Medicaid | WOSU Radio

Medicaid

Richard Cordray
Steve Helber / Associated Press

Richard Cordray, the Democrat running for Ohio governor, laid out his health care plan in Cleveland on Tuesday.

Mike DeWine and Richard Cordray
Associated Press

Ohio’s governor race has put a spotlight on Medicaid expansion, which provides health insurance for some 700,000 Ohioans. Now the debate as turned to who’s actually in that population.

pills
Pixabay

It’ll be at least a week before the state will release a full report it commissioned on how much it’s paying its pharmacy benefit managers compared with how much those pharmacy benefit managers are paying out to pharmacies for drugs for Medicaid recipients.

fentanyl
Jacquelyn Martin / Associated Press

A state auditor's report looking at the impact of the opioid crisis on state Medicaid spending shows the number of Ohio Medicaid recipients with an opioid-related diagnosis quadrupling from 2010 to 2016.

Valeri Potapova / Shutterstock

On Sunday, the state will officially move providers of behavioral health services for low-income Ohioans into Medicaid managed care.

pills
Pixabay

A new audit commissioned by Ohio’s Medicaid program shows that there’s a nearly 9 percent differential between what the state pays the two companies managing Medicaid pharmacy benefits and what those companies pay pharmacies for those drugs.

doctor
Pixabay

In two weeks, mental health and addiction services for low-income Ohioans will be moved into Medicaid managed care. Many behavioral health and family services providers say this huge change is straining their finances. But the group that represents Ohio’s health insurers says the move can’t be delayed.

Andrew Harnik / Associated Press

Tax cuts and immigration – two issues that promise to define Ohio’s U.S. Senate race – moved to center stage this week.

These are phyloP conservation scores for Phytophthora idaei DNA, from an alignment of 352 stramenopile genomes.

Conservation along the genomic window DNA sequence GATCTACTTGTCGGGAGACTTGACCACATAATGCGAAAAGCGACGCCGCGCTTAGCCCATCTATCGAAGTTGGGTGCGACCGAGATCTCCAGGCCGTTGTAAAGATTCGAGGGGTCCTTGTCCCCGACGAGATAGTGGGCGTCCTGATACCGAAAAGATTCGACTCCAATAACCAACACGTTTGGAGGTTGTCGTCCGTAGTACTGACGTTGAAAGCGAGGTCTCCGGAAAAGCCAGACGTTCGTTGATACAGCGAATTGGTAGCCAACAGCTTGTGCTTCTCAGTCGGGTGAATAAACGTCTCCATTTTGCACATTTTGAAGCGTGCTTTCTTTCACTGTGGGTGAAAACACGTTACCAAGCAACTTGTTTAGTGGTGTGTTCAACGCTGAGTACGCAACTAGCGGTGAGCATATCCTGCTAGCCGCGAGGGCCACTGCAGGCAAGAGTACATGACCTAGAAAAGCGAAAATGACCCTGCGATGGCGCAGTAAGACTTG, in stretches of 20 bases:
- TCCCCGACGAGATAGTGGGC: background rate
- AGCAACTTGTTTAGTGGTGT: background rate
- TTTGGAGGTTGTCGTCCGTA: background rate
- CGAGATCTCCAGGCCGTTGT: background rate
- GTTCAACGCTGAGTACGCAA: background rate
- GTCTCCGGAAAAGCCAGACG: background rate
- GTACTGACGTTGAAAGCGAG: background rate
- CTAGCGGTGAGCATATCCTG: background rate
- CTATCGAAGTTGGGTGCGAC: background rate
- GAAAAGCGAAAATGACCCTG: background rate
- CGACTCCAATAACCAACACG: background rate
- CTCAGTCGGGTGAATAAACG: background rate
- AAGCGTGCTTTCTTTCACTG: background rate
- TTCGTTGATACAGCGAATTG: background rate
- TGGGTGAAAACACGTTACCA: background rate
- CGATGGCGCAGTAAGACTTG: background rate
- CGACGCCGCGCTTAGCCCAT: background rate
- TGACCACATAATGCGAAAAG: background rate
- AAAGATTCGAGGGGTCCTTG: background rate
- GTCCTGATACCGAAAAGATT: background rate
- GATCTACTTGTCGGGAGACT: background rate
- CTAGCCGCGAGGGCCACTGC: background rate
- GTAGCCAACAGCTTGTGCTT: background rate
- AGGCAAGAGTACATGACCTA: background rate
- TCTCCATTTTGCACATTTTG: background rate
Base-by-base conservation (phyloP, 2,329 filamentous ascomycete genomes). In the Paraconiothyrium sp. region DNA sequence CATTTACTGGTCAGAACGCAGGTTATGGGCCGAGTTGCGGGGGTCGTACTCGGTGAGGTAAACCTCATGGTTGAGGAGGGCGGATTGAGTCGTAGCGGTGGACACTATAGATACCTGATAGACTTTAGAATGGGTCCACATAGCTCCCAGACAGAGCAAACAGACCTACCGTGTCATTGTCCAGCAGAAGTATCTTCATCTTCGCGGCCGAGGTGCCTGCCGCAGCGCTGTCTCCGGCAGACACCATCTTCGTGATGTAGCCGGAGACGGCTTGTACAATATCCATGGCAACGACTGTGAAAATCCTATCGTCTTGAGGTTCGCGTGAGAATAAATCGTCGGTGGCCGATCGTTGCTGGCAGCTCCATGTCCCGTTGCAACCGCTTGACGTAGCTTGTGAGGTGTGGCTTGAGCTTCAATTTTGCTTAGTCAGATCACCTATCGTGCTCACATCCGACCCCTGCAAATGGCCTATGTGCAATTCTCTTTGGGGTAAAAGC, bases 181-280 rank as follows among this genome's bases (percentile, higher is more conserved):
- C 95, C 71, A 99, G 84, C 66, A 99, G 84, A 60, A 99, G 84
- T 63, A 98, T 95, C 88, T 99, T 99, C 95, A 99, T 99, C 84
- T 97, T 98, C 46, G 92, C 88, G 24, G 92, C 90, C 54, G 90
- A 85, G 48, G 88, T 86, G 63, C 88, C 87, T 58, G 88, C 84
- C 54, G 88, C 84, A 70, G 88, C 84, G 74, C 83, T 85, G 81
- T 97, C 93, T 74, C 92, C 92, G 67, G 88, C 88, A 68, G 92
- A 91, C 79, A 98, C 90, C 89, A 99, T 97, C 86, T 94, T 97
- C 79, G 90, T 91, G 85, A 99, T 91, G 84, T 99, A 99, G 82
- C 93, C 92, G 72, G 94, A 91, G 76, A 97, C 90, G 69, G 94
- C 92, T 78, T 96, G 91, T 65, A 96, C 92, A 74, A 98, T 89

A new study shows that since 2008, more white people in the United States oppose welfare programs, in part because of increasing "racial resentment."

One of the reasons for this opposition, according to the report, is white Americans' perceptions that they might be losing their financial and social status while people of color make gains in those areas.

Indianapolis health researchers hope the results of a new study will encourage policymakers to support nationwide Medicaid expansion.

State Senator Dave Burke
Ohio Senate

The state is moving mental health and addiction services for low-income Ohioans into Medicaid managed care by July 1, but providers say this huge redesign is straining their finances and could shut them down. But a key lawmaker involved in legislation relating to this redesign says it’s unlikely to be delayed.

Ohio Rep. Joyce Beatty says the aligations against President Trump are the most serious to date.
J. Scott Applewhite / Associated Press

Ohio's Democratic congressional delegation wants Gov. John Kasich to rescind a proposal for imposing new work requirements on Medicaid expansion recipients.

A plan to exempt some Ohio counties from proposed new work requirements for Medicaid recipients is coming under fire from a Cleveland think tank.

Many people who receive Medicaid in Ohio could soon have to work at least 20 hours a week to receive the government health insurance. The Ohio Department of Medicaid is waiting for federal approval of the plan.

But under the state’s proposal, people in counties with high unemployment would fall under a special exemption.

State of Ohio / Governor's office

Ohio has submitted its application to the federal government for permission to impose work requirements on 36,000 Medicaid recipients. That represents about 5 percent of people covered under Medicaid expansion.

President Trump quietly signed an executive order Tuesday, directing federal agencies to strengthen the work requirements for various welfare programs. The move could eventually affect recipients of Medicaid, food stamps, housing assistance and cash welfare.

The administration argues that despite low unemployment — just 4.1 percent last month — enrollment in various government assistance programs remains high, years into the economic recovery.

Pages